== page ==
Dec 18, 2018
Welcome back for the second of two limited theater run Netflix Originals, which has been receiving a great deal of buzz and a few Golden Globe nominations. If you haven’t yet, go back to our timeline and search for #GoldenGlobes2019 to see our reviews for nominated films. We’re working out our watch list for the others, but if you think we should review something first, let us know at onemoviepunch.com or reach out over social media.
Today’s movie is “Roma” (2018), the Netflix Original Mexican drama written and directed by Alfonso Cuarón. The film follows Cleo (Yalitza Aparicio), a domestic worker for a middle-class family in the Roma neighborhood in Mexico City. Set during the 1970s, the film draws heavily on Cuarón’s own experiences growing up in a time of social and political turmoil. The film has been nominated for three Golden Globe awards for Best Director, Best Screenplay, and Best Foreign Language Film.
The first Alfonso Cuarón film I ever saw was 1998’s “Great Expectations”, as a fan of the original work of Dickens. The film was clearly trying to ride the success of 1996’s “Romeo + Juliet”, the most recent classic modernization to find some success. Honestly, I didn’t like it, but I also didn’t know who the director was, either. Now, the first Cuarón film I saw where I knew it was him was “Y Tu Mamá También”, which I rented to watch with my wife, and was captivated watching a part of the world I knew relatively little about being brought to life so lovingly, and so incredibly well. I would argue Cuarón is at his best when he is able to both write and direct, or at least have substantial input on the script, to help align everything towards a unified vision. His films have also had enough success that he can create the films that he wants to create, and now spend a little more scratch to make them happen. If anyone else had come forward to propose a nostalgic look back at 1970s Mexico City, they would have been turned away. But this is Alfonso Cuarón, and if anyone can make that film not just good, but exceptional, it is him. And he did.
Nostalgia is a funny feeling, an emotional shortcut to the strong attachments made during our formative years. When we’re young, nostalgia manifests as homesickness, a desire to return to that which we’re familiar, especially if we’ve left our hometowns for other locations. When we’re older, after you’ve learned Tom Wolfe was right about never being able to go home again, it develops into an incurable longing for certain aspects of the past. “Roma” is a work of reflective nostalgia, a deep-dive into an eventful time around Mexico City, including a massive earthquake and the Corpus Christi massacre, as told directly through the story of Cleo, and indirectly through the background story of her host family. Everything is woven together into a moving tapestry, a feeling accentuated by Cuarón’s use of slow panning long takes, sometimes involving one or two people, sometimes involving large gatherings. It’s so refreshing in a film industry addicted to jump cuts. Every scene embraces one or two key emotions, and is able to breathe. No scene overstays its welcome, and often contain hidden details in the backgrounds. Really exquisite film-making.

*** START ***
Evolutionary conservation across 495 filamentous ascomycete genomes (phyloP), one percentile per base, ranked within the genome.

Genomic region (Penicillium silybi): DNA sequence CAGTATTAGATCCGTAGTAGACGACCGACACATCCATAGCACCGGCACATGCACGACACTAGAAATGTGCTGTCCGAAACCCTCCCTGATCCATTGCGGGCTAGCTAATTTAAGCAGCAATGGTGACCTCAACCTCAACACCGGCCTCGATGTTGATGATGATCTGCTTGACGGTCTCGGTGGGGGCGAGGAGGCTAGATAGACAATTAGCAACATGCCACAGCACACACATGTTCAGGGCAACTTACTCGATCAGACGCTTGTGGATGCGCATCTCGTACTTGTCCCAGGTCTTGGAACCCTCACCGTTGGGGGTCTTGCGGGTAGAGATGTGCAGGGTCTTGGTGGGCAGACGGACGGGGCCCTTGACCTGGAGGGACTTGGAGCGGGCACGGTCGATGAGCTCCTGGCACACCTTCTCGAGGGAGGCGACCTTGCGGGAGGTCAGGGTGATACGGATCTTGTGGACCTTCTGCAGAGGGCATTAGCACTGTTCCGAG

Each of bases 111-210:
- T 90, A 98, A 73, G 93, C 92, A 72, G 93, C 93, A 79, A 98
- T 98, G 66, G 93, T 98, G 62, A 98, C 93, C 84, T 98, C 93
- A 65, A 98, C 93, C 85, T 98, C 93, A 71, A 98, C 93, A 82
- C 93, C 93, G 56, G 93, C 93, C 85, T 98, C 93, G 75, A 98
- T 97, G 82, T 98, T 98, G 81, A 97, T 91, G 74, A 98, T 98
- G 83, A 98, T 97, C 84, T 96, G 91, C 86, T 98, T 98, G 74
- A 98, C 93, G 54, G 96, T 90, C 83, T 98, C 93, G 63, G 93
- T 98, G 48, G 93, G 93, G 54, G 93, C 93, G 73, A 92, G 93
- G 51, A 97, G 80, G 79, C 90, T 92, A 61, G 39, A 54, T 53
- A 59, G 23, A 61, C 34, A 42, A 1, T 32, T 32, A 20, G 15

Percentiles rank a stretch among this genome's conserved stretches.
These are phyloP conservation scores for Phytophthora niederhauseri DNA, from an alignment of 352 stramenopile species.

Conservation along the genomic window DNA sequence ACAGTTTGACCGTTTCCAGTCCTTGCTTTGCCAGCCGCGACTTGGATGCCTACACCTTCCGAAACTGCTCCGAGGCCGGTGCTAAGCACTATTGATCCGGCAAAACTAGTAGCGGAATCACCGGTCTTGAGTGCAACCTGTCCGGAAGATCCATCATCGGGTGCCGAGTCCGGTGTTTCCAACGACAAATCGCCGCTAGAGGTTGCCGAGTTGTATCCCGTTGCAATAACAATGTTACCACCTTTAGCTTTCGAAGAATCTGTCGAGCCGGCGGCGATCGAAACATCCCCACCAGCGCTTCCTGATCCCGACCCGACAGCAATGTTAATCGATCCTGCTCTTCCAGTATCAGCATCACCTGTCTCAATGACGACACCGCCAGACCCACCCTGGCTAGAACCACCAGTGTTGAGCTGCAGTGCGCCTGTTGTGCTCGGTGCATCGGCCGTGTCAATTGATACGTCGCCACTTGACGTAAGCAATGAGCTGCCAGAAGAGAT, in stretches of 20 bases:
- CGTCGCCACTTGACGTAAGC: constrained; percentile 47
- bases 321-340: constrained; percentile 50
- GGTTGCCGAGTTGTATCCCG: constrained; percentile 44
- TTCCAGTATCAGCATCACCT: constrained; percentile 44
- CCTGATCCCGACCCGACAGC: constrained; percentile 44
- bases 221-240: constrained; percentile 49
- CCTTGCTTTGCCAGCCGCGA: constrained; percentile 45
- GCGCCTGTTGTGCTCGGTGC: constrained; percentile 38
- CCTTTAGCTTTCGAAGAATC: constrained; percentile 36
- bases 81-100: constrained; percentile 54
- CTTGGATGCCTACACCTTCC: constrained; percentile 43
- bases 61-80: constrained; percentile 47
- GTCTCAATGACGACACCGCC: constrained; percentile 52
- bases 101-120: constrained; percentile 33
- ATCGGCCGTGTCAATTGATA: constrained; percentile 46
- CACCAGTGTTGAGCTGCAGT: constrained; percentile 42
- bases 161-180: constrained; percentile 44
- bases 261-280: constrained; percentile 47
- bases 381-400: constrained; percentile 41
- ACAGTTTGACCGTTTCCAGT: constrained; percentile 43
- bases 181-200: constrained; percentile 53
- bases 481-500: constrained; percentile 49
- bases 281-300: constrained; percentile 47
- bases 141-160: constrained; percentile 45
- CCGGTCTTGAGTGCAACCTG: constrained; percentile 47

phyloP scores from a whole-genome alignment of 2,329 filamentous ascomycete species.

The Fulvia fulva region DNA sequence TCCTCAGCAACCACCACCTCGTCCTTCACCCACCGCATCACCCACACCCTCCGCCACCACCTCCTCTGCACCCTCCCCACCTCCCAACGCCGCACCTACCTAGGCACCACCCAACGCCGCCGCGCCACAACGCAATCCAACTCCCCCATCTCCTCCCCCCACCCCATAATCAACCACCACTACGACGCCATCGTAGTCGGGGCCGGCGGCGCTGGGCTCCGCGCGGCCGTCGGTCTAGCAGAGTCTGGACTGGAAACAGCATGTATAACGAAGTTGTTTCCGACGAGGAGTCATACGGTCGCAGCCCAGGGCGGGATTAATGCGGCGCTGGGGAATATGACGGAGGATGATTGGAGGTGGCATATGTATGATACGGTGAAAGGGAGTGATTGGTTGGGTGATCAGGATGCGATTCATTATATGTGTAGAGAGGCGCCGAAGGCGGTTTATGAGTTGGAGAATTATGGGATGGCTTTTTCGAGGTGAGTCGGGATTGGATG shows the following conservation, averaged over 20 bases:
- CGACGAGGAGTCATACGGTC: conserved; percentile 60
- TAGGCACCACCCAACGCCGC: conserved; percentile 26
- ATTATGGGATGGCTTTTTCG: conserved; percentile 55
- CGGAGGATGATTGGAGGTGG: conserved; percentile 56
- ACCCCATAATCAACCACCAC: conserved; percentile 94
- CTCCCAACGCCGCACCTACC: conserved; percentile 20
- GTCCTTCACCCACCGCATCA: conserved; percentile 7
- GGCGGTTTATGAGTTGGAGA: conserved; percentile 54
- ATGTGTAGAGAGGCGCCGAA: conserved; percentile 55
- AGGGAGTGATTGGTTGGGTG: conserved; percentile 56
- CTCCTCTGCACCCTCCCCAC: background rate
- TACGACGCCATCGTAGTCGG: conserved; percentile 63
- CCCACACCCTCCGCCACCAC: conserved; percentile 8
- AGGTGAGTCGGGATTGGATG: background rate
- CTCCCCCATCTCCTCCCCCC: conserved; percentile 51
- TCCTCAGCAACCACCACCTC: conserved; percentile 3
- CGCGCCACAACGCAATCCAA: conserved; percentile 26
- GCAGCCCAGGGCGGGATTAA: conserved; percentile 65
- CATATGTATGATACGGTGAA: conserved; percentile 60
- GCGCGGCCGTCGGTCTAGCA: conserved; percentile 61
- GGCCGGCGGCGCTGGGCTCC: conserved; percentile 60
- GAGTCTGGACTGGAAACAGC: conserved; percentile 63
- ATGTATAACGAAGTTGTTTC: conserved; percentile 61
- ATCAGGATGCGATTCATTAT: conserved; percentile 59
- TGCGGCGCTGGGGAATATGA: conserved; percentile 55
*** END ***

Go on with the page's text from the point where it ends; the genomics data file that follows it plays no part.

The cast is excellent and authentic, even when the story can seem absurd. The locations around Mexico City and in the countryside are well chosen, with great background effects that deliver a period-perfect experience. The black and white filter provides an extra layer of nostalgia, even as the story can also have deadly serious scenes that would have been taboo for film-making at the time. We can see Cuarón’s childhood nostalgia as exemplified by the children up against the very real social and economic challenges of the time. In fact, you can view the film through a number of different lenses, as I suspect film critics and scholars will be doing for a long time. From the beginning throwback opening credits scene to the patient ending credits, I was captivated, and already cannot wait to see what he does next.
“Roma” (2018) is a cinematic masterpiece, from one of the most talented writers and directors of our time. Alfonso Cuarón weaves a moving tapestry of nostalgia, creating a complex story capturing multiple aspects of Mexico City in the early 1970s. Fans of Alfonso Cuarón, or fans of excellent film-making, should definitely check out this film. We’ll see it at this year’s Oscars for sure.
Rotten Tomatoes: 98% (CERTIFIED FRESH)
Metacritic: 96 (METACRITIC MUST SEE)
One Movie Punch: 10/10
“Roma” (2018) is rated R and is currently streaming on Netflix and playing in selected theaters.